Christmas turkey sales were poor this year, prompting the national marketing agency to think about reducing production this year.
The industry has 19 million kilograms in frozen storage, up sharply from 14.7 million a year earlier.
“What we’ve seen is that consumption of whole birds has stayed relatively flat, it’s not even quite on par with population growth,” says Phil Boyd, executive director of Turkey Farmers of Canada.
“One of the contributing factors of these increased stocks is that the large retailers reduced the amount of featuring during the festive season by using turkey as a loss leader,” Bill Uruski told farmers attending the annual meeting of the Manitoba Turkey Producers in Winnipeg.
“While in the past this type of marketing did pull through a lot of birds, it’s difficult to understand how this type of marketing strategy benefits our industry in the long run,” he was quoted by Manitoba Cooperator.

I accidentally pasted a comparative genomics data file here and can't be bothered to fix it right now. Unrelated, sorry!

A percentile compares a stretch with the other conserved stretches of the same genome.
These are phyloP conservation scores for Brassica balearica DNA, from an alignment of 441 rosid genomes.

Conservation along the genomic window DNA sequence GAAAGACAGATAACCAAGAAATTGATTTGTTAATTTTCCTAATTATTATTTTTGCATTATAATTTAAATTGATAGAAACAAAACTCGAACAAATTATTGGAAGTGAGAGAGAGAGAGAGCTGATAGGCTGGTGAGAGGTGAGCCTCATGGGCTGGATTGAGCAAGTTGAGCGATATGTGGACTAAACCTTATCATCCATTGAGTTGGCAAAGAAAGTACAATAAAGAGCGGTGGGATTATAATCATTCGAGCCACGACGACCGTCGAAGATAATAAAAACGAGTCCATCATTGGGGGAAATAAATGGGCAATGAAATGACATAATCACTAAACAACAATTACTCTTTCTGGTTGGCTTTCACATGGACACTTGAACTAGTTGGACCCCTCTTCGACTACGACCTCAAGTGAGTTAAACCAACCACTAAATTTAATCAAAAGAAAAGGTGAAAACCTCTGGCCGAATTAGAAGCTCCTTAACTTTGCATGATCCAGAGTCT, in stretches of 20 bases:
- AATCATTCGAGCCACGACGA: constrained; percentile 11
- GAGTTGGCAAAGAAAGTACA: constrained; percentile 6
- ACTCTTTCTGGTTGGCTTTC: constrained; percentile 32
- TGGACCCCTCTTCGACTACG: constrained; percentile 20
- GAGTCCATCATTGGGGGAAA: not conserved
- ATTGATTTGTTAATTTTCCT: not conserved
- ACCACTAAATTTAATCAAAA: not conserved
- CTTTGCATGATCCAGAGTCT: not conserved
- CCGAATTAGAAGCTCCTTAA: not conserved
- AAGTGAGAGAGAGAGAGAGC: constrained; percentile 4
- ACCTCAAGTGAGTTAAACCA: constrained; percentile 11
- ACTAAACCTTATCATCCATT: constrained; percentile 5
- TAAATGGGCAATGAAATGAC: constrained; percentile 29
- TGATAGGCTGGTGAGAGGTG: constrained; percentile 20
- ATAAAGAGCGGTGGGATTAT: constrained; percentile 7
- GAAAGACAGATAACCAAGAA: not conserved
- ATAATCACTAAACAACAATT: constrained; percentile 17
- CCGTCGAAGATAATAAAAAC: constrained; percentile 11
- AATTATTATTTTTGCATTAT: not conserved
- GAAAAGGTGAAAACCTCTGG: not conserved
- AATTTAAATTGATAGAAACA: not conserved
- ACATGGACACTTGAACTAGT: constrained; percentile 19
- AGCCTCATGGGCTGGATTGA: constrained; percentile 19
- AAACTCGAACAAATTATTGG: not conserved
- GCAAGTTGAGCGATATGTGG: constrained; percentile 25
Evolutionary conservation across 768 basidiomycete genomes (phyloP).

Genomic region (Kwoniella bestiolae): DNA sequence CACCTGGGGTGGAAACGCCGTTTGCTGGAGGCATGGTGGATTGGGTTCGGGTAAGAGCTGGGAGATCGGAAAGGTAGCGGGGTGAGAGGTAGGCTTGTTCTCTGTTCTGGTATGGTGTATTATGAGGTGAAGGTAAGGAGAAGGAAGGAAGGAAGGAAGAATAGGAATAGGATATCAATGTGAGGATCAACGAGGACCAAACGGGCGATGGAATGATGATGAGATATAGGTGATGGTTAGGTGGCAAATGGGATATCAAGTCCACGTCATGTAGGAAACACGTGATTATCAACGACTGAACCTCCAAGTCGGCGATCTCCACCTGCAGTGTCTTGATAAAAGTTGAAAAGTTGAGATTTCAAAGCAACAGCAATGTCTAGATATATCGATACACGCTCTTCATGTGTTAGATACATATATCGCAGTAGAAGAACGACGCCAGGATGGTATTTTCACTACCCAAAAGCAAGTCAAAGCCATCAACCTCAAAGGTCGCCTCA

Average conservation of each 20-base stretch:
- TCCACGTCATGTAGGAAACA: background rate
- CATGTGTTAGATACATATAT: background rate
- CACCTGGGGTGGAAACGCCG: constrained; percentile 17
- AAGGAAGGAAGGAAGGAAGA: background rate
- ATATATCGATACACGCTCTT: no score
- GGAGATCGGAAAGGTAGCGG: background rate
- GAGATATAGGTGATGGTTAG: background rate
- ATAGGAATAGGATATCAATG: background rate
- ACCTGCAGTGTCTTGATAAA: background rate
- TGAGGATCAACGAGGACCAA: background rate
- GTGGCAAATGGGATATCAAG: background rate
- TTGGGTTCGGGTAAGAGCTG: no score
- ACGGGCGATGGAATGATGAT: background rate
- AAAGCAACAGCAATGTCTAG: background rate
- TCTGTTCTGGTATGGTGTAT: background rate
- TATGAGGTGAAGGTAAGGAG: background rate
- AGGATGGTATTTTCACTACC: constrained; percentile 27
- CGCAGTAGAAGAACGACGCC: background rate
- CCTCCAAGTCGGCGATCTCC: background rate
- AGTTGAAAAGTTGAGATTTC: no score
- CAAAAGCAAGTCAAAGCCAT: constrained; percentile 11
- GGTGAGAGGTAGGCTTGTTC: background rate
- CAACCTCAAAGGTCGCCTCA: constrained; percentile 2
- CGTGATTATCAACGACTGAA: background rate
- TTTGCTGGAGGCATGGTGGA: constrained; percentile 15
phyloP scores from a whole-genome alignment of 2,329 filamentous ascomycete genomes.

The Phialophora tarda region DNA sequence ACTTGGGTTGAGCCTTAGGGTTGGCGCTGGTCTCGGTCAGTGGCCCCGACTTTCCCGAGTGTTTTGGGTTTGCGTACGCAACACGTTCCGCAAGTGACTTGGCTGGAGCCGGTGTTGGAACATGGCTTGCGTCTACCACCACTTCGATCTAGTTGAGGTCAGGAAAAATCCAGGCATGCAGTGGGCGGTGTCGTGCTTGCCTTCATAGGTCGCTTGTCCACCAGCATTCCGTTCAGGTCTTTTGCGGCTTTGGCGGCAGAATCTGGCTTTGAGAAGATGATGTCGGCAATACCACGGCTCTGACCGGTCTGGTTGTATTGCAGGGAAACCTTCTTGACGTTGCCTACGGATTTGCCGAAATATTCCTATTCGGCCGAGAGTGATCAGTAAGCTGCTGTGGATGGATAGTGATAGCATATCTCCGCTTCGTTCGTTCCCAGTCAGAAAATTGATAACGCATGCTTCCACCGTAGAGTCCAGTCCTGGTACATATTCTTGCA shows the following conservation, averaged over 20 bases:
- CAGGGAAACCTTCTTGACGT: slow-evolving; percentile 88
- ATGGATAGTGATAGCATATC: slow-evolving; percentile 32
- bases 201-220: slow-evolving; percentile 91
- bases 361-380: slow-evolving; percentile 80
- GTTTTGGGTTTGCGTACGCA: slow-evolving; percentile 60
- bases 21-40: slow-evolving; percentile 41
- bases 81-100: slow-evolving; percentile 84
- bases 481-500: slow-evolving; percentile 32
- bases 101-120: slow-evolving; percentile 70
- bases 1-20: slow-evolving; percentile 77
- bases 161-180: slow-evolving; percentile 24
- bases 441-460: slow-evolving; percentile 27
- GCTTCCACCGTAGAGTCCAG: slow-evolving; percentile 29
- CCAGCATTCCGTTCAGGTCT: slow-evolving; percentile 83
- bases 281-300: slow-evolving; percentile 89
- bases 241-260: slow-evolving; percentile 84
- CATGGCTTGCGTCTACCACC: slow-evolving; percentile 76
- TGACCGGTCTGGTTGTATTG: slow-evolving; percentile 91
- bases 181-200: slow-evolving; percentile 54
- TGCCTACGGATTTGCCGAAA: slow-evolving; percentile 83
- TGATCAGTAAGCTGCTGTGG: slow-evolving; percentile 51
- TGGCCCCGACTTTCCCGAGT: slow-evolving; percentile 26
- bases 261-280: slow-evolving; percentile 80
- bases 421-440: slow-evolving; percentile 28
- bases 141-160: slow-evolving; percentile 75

Customers who are used to purchasing underpriced turkeys in the lead-up to holidays like Christmas, Thanksgiving or Easter, may balk at buying turkey when the true price of production is reflected, he said.
The national agency nudged production higher last year and that was another factor leading to the increase in storage stocks.
Boyd said the directors of the national agency are scheduled to decide production for the upcoming fiscal year when they meet late this month.